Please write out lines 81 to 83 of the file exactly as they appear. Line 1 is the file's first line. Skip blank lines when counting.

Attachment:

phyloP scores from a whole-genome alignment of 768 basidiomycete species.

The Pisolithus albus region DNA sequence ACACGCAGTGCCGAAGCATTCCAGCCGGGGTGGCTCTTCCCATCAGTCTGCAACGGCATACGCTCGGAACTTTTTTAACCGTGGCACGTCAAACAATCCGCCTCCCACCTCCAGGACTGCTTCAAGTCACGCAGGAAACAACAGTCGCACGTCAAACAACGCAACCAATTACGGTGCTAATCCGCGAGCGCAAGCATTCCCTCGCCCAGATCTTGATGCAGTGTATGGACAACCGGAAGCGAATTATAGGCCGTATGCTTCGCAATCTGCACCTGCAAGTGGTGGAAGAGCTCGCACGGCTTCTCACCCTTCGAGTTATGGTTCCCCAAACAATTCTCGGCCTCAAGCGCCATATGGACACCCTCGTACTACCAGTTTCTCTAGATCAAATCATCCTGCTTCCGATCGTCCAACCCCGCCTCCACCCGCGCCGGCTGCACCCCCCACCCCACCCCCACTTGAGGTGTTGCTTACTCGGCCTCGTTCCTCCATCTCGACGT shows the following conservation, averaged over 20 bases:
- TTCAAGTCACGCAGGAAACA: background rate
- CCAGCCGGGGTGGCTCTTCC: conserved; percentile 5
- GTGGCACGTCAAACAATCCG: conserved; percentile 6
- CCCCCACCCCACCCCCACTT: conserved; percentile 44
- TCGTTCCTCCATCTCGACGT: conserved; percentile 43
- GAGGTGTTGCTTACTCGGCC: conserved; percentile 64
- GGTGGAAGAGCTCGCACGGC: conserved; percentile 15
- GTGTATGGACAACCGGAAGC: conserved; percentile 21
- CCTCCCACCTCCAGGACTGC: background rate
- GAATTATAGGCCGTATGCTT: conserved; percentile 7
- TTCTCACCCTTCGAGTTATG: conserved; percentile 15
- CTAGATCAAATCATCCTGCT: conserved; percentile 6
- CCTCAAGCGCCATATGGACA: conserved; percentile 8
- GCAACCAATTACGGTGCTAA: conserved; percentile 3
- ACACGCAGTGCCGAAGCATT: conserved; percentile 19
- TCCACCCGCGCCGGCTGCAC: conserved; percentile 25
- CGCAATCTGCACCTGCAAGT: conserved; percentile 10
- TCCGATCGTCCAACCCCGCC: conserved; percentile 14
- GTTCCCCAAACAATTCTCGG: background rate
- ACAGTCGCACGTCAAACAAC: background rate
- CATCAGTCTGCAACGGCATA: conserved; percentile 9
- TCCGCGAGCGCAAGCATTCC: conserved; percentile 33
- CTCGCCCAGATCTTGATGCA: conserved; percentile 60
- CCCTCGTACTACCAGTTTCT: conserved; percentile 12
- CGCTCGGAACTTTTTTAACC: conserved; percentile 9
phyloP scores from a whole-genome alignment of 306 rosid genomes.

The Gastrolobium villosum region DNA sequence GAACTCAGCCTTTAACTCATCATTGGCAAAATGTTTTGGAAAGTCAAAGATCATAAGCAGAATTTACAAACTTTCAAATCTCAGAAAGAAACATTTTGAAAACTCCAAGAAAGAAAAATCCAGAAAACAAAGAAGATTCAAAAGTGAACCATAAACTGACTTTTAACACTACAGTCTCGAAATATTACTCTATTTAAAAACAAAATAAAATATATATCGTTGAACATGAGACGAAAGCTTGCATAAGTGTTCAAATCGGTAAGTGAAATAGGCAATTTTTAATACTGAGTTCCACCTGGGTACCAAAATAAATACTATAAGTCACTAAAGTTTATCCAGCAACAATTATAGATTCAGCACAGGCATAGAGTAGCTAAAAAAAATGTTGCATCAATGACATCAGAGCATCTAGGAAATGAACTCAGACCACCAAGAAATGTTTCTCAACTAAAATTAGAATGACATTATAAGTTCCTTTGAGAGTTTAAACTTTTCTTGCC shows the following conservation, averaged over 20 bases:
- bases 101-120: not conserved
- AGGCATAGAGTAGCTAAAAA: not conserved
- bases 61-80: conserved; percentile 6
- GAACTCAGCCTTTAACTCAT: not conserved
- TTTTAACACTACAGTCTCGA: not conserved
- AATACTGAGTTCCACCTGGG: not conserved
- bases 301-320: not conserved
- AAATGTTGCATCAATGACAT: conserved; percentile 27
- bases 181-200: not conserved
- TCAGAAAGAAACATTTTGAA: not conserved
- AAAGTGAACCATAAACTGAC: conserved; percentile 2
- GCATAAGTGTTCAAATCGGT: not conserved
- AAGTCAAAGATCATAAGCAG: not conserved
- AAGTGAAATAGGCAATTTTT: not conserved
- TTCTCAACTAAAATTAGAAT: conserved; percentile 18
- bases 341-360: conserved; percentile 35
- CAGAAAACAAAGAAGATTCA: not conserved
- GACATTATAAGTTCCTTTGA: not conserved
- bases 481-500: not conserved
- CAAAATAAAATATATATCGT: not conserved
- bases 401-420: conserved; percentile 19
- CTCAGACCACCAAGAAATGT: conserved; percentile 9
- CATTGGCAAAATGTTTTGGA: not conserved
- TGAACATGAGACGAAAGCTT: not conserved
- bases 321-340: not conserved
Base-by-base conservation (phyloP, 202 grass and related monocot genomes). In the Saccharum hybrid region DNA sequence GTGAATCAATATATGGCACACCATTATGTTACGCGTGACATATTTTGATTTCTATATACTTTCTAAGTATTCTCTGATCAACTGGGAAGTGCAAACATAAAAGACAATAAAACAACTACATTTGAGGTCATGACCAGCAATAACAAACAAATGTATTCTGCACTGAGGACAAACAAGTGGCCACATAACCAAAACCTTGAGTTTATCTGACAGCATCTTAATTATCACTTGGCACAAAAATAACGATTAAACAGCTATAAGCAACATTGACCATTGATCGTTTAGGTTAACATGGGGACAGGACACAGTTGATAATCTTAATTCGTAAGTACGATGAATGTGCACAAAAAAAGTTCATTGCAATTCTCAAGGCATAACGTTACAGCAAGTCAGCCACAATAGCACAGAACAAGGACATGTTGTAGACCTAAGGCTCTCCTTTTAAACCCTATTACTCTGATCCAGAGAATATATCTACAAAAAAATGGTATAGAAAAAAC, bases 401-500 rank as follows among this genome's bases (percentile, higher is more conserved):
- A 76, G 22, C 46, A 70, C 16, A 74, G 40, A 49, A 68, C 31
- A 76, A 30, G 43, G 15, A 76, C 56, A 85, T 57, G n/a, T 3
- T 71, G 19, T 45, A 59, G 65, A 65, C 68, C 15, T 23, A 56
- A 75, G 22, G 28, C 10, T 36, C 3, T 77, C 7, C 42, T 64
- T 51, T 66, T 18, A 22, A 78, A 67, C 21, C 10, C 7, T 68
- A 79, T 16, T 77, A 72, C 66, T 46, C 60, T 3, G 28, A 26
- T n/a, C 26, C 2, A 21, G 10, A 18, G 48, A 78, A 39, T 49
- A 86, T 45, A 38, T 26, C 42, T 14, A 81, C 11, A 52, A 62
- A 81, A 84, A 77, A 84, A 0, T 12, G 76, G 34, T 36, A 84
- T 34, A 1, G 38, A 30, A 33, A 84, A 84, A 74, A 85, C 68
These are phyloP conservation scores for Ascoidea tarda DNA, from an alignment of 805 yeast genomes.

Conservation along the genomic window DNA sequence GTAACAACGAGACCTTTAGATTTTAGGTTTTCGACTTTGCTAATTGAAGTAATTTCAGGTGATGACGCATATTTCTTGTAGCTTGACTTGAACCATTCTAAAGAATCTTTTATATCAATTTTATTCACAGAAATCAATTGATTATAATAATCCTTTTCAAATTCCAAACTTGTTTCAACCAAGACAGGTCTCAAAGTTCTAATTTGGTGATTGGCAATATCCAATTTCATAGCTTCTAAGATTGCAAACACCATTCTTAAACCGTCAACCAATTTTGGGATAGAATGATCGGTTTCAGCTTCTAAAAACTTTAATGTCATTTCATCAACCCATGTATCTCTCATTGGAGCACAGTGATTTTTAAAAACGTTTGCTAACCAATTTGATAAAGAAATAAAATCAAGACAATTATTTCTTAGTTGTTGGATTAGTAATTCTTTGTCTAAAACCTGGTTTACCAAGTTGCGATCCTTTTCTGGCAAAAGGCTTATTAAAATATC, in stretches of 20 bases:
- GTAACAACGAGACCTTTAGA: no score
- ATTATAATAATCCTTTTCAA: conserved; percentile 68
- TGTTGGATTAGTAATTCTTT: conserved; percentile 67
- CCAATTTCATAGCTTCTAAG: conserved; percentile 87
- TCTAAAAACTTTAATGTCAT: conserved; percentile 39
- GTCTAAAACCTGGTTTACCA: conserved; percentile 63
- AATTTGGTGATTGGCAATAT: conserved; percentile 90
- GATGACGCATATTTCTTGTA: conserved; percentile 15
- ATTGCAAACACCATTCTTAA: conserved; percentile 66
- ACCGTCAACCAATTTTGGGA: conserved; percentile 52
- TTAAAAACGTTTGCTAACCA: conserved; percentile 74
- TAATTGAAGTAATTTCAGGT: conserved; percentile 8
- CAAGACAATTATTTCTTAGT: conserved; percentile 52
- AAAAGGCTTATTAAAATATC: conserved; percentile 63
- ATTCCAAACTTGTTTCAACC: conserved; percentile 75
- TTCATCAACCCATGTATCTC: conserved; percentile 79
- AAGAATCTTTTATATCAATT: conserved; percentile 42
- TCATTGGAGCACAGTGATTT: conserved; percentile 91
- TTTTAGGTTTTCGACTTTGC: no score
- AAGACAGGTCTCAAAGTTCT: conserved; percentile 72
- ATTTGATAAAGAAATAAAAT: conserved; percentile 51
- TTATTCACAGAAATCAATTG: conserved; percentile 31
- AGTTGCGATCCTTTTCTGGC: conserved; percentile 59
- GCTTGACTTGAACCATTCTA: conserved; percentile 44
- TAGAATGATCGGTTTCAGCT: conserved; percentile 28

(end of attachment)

- AAAAGGCTTATTAAAATATC: conserved; percentile 63
- ATTCCAAACTTGTTTCAACC: conserved; percentile 75
- TTCATCAACCCATGTATCTC: conserved; percentile 79